Create/make software, apps, websites, books, songs, graphics, photographs and sell them on online platforms (either directly or via advertising revenue). To make this profitable, networking/marketing/advertising efforts must be ongoing so you can expose the product to new audiences. It’s possible to outsource and/or automate this.

Steps to take:

• Research what’s in demand

• Make said intellectual property and trademark it/proof of ownership

• Package it for the right target audience

• Choose selling platforms

• Market/advertise as much as you can

• Receive royalties when people buy/use it

PROS: Lower start-up cost; infinite income potential

CONS: Most IP don’t make much money due to stiff competition; piracy; lack of marketing/advertising

3. Lower risk investments

Mutual funds (ASB, ASW, etc), fixed deposits, unit trusts, stocks/shares from blue-chip companies (popular big, stable companies), ETFs (Exchange-Traded Funds) and REITs.

Steps to take:

• Choose the right vehicles for you – probably the hardest part.

• Contribute monthly/yearly (you can automate this)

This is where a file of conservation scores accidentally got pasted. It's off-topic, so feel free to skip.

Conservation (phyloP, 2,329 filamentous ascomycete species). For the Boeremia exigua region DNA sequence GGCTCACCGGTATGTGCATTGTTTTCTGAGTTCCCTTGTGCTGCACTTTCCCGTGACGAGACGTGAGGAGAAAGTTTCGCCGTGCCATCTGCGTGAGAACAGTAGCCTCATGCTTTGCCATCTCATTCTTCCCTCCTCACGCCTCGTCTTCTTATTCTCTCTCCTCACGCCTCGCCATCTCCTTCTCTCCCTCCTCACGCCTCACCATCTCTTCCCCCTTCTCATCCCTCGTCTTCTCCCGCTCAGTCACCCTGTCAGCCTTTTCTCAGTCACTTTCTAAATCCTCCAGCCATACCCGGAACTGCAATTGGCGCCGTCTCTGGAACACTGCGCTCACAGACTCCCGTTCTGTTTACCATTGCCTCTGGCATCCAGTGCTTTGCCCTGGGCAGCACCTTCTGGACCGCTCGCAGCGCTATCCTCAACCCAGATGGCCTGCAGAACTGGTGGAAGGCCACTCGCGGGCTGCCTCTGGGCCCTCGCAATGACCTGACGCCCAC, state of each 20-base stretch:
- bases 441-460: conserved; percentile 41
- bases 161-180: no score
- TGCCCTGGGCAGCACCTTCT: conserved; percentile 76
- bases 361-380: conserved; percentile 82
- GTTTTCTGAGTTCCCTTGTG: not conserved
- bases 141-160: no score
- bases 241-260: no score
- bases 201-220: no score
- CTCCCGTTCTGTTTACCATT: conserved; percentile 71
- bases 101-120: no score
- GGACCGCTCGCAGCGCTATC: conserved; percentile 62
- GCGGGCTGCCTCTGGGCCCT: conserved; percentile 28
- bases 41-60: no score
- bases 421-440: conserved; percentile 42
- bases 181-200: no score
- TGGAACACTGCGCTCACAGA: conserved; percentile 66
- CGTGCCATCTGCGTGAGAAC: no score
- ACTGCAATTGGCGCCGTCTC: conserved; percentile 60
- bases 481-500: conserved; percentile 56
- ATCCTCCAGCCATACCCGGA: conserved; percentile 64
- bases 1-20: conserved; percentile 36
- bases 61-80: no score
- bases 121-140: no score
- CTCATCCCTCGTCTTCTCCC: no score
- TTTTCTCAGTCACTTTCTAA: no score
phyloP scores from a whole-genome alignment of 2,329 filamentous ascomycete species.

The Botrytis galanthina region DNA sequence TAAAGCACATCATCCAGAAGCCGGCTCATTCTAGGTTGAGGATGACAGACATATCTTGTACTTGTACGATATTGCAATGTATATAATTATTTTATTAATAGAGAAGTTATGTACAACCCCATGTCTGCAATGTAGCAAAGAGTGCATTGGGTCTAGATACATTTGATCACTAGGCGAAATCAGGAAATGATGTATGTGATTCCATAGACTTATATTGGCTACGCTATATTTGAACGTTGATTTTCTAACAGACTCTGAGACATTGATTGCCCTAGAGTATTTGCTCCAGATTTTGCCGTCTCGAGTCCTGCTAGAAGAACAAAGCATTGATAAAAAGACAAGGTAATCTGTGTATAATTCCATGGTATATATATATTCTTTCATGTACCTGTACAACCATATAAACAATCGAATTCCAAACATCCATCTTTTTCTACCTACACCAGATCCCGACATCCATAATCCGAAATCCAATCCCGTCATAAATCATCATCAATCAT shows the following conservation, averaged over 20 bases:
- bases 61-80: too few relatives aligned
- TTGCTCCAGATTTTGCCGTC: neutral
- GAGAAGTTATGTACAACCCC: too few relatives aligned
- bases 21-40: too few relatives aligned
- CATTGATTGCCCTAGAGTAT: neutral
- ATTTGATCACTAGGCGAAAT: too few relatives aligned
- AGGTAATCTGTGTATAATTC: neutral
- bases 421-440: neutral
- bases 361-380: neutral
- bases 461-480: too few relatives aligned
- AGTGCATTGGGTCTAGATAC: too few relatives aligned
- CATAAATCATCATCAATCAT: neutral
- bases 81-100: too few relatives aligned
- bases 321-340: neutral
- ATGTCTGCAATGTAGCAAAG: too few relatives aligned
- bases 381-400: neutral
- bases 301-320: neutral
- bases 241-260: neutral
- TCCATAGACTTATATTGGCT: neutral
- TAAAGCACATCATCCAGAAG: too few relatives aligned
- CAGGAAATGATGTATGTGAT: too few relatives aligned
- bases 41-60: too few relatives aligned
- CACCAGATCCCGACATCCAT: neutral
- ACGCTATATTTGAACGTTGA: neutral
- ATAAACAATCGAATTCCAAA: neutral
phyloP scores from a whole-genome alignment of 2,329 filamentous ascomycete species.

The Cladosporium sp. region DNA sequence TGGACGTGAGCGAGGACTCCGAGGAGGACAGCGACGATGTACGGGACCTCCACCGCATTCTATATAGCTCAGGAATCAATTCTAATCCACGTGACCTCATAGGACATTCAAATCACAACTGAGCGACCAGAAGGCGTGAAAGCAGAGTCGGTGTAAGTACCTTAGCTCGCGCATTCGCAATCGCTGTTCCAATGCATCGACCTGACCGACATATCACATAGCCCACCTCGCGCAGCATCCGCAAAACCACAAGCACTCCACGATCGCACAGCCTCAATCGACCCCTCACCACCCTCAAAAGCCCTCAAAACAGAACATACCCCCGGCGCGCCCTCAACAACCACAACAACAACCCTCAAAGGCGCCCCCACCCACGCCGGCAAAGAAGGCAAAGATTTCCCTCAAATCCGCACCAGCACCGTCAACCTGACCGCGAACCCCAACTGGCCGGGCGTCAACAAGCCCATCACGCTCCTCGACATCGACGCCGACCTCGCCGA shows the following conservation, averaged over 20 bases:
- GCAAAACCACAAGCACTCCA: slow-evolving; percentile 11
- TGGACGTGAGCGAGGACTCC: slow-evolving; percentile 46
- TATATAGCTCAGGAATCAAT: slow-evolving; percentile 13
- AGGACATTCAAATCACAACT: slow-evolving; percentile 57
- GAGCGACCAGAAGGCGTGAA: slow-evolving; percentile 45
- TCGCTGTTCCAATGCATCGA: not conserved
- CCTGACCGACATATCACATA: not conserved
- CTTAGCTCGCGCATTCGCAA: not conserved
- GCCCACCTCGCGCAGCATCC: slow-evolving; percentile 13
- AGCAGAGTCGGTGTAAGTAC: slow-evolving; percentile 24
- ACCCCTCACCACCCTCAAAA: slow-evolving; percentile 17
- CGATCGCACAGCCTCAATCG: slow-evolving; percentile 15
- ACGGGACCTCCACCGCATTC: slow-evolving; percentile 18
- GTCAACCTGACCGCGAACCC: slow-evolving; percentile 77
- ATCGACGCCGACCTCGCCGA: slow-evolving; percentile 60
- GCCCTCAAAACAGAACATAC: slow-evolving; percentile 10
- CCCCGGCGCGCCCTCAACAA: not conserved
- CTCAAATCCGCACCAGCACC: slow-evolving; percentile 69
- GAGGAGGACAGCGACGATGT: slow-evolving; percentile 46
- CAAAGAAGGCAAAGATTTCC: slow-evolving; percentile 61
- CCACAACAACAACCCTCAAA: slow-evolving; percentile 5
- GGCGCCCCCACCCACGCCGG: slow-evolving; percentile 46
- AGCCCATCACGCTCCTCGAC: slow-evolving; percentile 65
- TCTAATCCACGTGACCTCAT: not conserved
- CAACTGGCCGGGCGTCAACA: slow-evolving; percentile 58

• Receive dividends, usually yearly (caution: you may not receive dividends if the company was not profitable that year)

PROS: It’s the easiest type of passive income; great for long-term investors as you can just forget about it

CONS: Not much control

4 Higher-risk investments (new)

Tricky category because higher-risk investments that are NOT scams are pretty diverse. For example, you can invest via P2P (peer-to-peer) lending platforms, ECF (equity crowdfunding) platforms, and buy into penny stocks and IPOs (Initial Public Offering)/ICOs (Initial Coin Offering).

Steps to take:

• Pick a legit platform. Refer to the list of unauthorised investment platforms in Malaysia on the Securities Commission website. If the one you picked is on the list, take your money out ASAP and report them.

• Research market conditions. Access to industry-specific insight is a must.

• Give money to them. There may be a maximum limit you can invest, so check with the platform.